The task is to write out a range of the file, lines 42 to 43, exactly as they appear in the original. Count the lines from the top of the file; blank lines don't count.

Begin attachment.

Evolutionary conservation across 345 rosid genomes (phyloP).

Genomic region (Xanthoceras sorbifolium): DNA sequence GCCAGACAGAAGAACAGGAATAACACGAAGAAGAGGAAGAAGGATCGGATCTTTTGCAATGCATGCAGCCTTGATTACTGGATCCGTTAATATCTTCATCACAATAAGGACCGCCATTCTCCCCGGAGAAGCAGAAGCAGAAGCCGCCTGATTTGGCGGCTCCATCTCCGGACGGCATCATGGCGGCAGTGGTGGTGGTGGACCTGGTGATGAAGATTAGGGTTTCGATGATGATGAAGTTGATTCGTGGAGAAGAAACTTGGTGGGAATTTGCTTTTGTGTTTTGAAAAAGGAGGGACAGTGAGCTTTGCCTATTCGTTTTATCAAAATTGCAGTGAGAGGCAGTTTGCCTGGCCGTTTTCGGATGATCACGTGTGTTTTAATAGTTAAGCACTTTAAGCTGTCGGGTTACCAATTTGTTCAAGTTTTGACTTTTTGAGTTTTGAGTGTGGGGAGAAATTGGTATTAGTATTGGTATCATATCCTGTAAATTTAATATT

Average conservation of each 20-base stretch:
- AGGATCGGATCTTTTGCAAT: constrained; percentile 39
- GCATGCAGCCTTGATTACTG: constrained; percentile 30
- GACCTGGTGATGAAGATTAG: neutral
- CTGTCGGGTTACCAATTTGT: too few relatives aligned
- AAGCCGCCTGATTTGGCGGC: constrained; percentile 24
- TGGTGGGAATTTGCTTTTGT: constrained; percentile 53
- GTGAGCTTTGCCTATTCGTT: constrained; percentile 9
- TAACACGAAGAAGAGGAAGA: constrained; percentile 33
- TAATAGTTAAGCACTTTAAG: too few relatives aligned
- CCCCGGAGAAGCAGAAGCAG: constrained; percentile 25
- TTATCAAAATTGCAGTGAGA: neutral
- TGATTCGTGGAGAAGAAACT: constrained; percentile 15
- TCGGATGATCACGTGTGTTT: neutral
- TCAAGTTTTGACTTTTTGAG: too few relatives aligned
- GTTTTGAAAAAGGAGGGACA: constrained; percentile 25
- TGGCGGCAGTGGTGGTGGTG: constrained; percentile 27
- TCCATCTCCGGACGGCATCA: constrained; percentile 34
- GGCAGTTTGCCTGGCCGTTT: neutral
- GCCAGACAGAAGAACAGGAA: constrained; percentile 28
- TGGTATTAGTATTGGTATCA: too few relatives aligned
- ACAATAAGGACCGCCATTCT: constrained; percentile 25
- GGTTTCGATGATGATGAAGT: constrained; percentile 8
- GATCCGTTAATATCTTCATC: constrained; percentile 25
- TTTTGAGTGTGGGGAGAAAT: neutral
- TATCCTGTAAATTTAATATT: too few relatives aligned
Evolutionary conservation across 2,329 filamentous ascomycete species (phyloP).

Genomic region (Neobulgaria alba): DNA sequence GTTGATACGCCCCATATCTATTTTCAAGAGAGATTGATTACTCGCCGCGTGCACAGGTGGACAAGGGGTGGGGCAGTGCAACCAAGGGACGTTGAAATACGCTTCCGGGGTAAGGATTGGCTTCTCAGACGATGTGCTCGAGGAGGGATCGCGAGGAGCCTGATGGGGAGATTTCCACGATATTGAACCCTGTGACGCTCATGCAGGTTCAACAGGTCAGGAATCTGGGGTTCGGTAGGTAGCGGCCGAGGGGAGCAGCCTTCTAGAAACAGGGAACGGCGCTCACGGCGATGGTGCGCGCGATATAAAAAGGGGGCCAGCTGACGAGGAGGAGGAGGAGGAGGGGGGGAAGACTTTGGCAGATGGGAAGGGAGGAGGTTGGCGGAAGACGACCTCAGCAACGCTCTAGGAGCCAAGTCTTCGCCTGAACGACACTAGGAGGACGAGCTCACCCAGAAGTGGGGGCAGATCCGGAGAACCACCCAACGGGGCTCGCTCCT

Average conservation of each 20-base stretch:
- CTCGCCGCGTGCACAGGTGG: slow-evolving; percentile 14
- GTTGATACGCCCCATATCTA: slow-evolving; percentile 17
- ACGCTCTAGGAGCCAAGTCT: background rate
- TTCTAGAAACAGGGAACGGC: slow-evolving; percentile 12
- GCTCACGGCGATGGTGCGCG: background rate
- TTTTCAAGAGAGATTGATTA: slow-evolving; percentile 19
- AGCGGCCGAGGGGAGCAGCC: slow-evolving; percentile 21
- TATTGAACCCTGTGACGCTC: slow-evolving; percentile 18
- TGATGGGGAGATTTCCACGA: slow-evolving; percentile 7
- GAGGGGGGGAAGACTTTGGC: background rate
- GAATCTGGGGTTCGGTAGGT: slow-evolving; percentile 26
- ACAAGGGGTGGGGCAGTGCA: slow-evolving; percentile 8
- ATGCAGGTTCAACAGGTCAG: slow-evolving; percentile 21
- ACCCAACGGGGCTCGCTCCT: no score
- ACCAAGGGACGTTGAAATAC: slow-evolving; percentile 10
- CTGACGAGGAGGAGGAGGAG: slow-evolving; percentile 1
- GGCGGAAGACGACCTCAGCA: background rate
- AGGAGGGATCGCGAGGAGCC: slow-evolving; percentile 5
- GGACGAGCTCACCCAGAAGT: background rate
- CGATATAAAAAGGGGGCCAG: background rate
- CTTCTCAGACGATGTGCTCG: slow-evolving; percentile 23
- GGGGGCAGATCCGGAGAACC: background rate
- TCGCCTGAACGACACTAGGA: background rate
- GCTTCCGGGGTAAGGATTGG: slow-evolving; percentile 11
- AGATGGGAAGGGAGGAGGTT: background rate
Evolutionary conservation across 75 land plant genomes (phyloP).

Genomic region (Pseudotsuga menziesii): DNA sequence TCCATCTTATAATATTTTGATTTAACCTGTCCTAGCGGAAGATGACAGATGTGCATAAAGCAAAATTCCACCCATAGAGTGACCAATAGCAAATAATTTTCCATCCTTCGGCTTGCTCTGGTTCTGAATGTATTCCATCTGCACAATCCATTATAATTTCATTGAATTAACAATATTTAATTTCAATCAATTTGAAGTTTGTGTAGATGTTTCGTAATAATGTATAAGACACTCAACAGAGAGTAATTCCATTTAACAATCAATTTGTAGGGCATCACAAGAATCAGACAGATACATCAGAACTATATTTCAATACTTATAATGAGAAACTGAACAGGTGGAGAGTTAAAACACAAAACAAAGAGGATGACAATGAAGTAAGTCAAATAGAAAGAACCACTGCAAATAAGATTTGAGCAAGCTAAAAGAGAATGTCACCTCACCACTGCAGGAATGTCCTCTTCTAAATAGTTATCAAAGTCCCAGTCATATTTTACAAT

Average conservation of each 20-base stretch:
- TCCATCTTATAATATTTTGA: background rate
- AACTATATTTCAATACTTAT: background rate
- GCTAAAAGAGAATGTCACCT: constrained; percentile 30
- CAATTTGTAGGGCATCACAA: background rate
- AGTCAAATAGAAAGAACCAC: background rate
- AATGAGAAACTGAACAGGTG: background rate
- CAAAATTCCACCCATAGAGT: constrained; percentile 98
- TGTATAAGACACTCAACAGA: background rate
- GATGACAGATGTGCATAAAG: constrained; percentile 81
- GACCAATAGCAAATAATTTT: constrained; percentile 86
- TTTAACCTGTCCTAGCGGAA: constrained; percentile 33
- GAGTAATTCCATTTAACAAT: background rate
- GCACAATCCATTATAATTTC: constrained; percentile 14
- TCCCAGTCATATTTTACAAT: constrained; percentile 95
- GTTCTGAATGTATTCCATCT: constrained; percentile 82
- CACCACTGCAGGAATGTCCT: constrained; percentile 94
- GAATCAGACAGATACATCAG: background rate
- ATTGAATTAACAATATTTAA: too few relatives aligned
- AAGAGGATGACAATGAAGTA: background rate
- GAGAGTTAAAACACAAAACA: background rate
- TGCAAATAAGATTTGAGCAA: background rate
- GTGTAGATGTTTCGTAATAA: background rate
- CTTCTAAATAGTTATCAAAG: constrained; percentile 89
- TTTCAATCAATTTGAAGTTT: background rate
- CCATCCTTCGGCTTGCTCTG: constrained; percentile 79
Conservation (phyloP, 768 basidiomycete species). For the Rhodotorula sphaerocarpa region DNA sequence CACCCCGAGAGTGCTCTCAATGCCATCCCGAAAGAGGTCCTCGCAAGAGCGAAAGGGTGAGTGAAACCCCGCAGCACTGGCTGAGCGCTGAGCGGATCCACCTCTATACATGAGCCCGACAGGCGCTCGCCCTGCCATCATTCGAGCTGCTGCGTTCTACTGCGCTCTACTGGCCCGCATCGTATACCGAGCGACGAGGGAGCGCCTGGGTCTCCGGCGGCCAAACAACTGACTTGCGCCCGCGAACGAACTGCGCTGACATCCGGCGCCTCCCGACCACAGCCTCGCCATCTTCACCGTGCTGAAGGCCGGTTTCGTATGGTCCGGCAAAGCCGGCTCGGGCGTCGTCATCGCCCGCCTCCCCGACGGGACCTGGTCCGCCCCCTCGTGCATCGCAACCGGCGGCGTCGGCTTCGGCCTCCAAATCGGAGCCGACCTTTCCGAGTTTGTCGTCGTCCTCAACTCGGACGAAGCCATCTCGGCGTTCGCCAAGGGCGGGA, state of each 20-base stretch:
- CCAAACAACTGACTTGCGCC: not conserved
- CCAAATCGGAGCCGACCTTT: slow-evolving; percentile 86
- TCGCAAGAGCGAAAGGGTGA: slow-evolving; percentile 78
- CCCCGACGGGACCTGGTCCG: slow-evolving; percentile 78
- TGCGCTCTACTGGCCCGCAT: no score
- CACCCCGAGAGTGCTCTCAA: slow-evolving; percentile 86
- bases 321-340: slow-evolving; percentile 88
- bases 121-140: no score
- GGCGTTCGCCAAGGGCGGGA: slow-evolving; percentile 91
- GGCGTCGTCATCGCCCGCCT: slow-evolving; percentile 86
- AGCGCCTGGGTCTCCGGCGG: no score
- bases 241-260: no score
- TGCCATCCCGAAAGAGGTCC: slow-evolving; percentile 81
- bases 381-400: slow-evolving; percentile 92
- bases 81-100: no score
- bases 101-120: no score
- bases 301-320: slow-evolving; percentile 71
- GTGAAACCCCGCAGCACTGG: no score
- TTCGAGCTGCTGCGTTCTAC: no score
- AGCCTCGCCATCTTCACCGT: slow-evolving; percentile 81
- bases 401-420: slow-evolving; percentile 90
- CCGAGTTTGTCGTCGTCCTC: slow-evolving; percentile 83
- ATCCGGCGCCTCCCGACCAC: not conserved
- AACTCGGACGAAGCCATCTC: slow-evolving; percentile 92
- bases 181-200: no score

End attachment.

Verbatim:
- GAATCTGGGGTTCGGTAGGT: slow-evolving; percentile 26
- ACAAGGGGTGGGGCAGTGCA: slow-evolving; percentile 8